"Getting that footage usually means inventing something," Kurr said. "How will great white sharks react if we put a diver in a clear plexi 'shark tube'? What will happen if I build a robotic seal and send it into the great white's hunting grounds? In the process of answering these questions and getting the footage ... we usually learn something about shark behavior."
Discovery works with researchers and conservation groups, such as Oceana, to ensure the accuracy of its programs and to "help spread the word about the plight of sharks," according to a news release. (Approximately 70 million sharks are killed annually.) Discovery also works with The Pew Charitable Trusts to combat the practice of "shark finning," where the shark's fins are cut off and the rest of the body tossed back into the ocean. Public service announcements are prevalent throughout Shark Week broadcasts.
Despite their formidable reputation, Kurr calls sharks a "vulnerable" species.
"Discovery is very committed to educating people about sharks and understands the value of responsible research and conservation," Kurr said. "These values go hand in hand with entertainment value."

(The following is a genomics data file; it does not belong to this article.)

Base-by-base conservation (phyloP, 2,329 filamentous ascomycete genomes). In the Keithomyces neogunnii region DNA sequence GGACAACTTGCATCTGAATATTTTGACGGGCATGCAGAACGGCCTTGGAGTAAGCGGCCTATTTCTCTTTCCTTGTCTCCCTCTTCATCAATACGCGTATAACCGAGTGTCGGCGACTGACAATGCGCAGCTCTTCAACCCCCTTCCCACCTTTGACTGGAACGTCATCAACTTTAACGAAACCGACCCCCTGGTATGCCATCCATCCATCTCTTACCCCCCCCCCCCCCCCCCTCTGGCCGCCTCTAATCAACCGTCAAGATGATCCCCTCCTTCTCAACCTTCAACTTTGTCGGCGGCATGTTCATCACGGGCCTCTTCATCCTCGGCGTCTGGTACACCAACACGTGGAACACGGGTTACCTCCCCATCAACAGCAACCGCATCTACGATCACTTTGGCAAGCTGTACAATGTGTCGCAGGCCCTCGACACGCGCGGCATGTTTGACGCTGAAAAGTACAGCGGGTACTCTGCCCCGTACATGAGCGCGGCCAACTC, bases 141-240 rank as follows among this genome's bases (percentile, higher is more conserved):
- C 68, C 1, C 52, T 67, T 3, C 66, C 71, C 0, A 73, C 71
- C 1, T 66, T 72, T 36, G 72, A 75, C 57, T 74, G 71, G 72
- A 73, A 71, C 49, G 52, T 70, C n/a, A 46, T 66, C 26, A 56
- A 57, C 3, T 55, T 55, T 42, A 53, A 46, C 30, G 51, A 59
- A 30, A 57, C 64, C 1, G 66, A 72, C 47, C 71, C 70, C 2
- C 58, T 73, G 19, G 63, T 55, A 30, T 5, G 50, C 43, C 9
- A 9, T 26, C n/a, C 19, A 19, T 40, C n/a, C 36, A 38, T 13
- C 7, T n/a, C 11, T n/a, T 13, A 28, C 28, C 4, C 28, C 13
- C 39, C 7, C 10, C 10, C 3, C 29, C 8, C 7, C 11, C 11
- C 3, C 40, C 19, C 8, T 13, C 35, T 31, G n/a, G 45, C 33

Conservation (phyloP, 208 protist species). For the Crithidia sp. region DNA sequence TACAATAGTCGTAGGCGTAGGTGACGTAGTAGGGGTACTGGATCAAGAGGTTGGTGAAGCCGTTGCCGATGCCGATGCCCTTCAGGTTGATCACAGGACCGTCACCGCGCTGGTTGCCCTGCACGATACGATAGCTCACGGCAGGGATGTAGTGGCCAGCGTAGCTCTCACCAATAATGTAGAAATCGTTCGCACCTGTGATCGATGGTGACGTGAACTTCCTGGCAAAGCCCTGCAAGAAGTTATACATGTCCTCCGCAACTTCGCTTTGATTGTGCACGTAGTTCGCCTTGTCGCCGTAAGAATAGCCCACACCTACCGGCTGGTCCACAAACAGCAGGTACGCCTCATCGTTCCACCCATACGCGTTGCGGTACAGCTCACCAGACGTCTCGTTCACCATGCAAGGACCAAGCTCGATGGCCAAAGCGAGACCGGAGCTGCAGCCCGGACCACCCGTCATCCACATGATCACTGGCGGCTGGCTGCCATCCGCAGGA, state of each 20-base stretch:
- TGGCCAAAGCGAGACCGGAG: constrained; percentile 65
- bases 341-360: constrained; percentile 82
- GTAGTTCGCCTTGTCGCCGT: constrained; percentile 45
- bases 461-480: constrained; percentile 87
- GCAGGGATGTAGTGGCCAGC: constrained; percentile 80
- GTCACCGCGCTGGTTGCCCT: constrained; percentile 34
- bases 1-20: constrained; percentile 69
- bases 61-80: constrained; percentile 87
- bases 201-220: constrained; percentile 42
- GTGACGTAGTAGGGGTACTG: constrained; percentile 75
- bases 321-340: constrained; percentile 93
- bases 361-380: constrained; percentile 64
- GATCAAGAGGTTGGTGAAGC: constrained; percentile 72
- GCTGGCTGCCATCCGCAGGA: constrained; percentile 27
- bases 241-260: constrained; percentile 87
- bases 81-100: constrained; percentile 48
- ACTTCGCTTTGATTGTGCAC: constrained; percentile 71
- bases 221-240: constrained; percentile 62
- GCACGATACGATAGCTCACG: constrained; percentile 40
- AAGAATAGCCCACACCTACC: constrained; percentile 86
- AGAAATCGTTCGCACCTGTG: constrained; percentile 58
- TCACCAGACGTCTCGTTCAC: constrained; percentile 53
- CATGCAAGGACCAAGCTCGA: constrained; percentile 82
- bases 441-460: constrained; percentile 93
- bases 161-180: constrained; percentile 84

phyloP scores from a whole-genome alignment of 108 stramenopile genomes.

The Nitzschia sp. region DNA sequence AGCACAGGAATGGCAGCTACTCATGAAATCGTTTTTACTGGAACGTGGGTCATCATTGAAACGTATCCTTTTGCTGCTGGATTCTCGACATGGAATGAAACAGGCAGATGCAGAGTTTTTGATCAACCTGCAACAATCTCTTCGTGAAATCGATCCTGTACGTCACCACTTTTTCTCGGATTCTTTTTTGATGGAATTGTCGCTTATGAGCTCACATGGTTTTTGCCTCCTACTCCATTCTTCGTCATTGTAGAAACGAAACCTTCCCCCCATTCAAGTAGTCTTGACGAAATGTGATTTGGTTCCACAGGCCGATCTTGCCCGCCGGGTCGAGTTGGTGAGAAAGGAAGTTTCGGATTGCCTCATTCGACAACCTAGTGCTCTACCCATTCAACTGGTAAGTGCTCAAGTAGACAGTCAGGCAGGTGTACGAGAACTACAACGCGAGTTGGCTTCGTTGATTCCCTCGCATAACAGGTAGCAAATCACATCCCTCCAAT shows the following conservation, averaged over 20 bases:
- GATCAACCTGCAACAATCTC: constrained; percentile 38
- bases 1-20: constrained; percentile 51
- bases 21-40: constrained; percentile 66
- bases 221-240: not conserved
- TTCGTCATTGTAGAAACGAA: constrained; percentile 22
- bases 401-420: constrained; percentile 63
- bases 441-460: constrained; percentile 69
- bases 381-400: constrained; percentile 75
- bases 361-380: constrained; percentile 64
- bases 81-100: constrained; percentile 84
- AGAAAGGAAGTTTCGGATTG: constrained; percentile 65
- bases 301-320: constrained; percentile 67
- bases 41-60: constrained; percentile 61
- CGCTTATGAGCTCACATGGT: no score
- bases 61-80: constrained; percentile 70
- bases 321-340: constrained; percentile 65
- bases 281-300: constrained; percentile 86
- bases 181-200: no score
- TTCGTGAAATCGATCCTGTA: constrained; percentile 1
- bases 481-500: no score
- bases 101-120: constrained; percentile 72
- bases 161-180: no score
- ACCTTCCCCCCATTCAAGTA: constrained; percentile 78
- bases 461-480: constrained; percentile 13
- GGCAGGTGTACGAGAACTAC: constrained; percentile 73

Best of all, Kurr says, is that great footage — like the kind he put himself at risk for on that seal sled — "gets people talking about sharks, wanting to learn more about these predators and ultimately wanting to protect them from harm."
"We're making all this stuff exciting for people to watch," Runnette said. "It feels like a really worthy thing to do to have this opportunity to make science exciting and fun."
2012 new episode guide
"Air Jaws Apocalypse," Aug. 12, 7 p.m.
"Shark Week's 25 Best Bites," Aug. 12, 8 p.m.
"Mythbusters' Jawsome Shark Special," Aug. 13, 7 p.m.
"Sharkzilla," Aug. 13, 8 p.m.
"How Jaws Changed the World," Aug. 14, 7 p.m.
"Shark Fight," Aug. 14, 8 p.m.Comment on this story
"Great White Highway," Aug. 15, 7 p.m.
"Adrift: 47 Days With Sharks," Aug. 16, 7 p.m.
Highest-rated Shark Week episodes
1. "Ocean of Fear" (2007)
2. "Anatomy of a Shark Bite" (2003)
3. "Tales of the Tiger Shark" (1996)
4. "Air Jaws: Sharks of South Africa" (2001)
5. "Mythbusters: Jaws Special" (2005)
6. "10 Deadliest Sharks" (2001)
7. "Ultimate Air Jaws" (2010)
8. "Great White Invasion," tie (2011)
8. "Jaws Comes Home," tie (2011)
10. "Shark Attack Files" (1995)